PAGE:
Win an ESA fellowship with GeoFlow Challenge
Deep inside our planet, liquid metal and rock are churning around with convection, rather like water heating in a kettle. This is about the physics of Earth’s interior, simulated in space. And it’s about a competition that may change your life – if you take the challenge.
To understand what is happening far below our feet, it’s better to go up: the movements inside Earth can be simulated in the weightless conditions of space, on the International Space Station.
Gravity makes it impossible for scientists to simulate this movement on the ground. In space, however, a similar convective pattern can be generated in a fluid confined in a sphere. It is like creating a spherical kettle, with the heated water moving outwards from the centre.
ESA’s GeoFlow experiment is like that special kettle: gravity or heating is replaced by an electric field and lava or water with a special ‘dielectric’ liquid. Different kinds of convective effect can be created by applying different electric fields.
The first GeoFlow experiment flew in Europe’s Columbus laboratory on the Station between July 2008 and January 2009. The second set of measurements will be made in the first half of 2011 – and ESA’s ‘GeoFlow Challenge’ will be part of them.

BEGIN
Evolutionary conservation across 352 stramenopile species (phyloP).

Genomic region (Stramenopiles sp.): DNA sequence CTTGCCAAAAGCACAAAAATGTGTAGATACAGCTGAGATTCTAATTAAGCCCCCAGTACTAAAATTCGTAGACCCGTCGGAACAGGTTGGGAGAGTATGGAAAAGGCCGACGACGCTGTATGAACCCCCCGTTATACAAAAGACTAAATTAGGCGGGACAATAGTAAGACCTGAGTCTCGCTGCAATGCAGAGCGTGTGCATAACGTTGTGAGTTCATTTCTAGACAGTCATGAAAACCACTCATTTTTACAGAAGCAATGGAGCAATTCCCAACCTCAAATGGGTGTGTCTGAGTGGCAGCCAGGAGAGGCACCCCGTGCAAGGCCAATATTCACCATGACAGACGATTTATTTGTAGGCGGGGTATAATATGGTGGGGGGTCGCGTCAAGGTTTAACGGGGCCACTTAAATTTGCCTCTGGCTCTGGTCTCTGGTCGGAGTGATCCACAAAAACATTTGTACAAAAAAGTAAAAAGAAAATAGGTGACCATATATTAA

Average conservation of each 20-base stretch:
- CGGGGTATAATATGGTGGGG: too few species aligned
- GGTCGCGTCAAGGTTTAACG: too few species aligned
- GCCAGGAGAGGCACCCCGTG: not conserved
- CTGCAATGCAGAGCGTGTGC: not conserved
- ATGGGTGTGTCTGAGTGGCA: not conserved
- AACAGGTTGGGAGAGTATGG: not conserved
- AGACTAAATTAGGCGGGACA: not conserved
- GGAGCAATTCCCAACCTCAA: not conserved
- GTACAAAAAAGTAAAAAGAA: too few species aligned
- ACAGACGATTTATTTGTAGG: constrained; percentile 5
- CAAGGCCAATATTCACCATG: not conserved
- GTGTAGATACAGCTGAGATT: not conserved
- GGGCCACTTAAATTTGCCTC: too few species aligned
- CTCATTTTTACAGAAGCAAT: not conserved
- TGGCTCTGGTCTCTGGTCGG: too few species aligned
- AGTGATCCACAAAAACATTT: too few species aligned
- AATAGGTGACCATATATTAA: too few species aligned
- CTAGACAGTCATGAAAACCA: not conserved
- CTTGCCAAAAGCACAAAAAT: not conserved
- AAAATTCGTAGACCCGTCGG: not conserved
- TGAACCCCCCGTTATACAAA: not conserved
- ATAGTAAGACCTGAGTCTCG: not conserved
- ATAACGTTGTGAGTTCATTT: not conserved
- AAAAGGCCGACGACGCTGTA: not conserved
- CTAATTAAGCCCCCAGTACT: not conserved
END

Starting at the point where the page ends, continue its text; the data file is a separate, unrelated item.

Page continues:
The art of simulation
The results will help us to understand thermal convection in planets and the outer shells of celestial bodies, and to verify all numerical simulations of fluid dynamics with real experimental data.
Almost all experiments and operations are nowadays extensively simulated beforehand. Computers calculate the interactions of liquids and gases, liquids flowing through pipes, the lift produced by a new aircraft wing or the turbulence in the glowing gas swirling around newborn stars, and so on.
Sometimes the calculations are so difficult or numerous that they take weeks for a supercomputer to process.
To verify these simulations, real measurements are needed. That is where GeoFlow II comes in. The aim of this simulation challenge is to predict the measured liquid movements as accurately as possible.
This will benefit not only scientists studying lava flows, but also many more in other fields.
How to participate
To enter the challenge, download the ‘GeoFlow Challenge’ description and guidelines pdf from the link on the right and follow the instructions to submit two simulations, with discussion of the results.
The deadline is 30 April. The winner will present the results at the 4th International Symposium on Physical Sciences in Space (ISPS-4), Bonn, Germany, 11–15 July 2011.
The challenge is open to PhD and post-doctoral students. The prize, sponsored by ESA’s Directorate of Human Spaceflight, is a two-year post-doctoral position in the form of an ESA external fellowship at one of the institutions participating in the project. This may lead to new exciting career opportunities!
For more information and to subscribe to the mailing list, contact the GeoFlow Challenge team at email@example.com.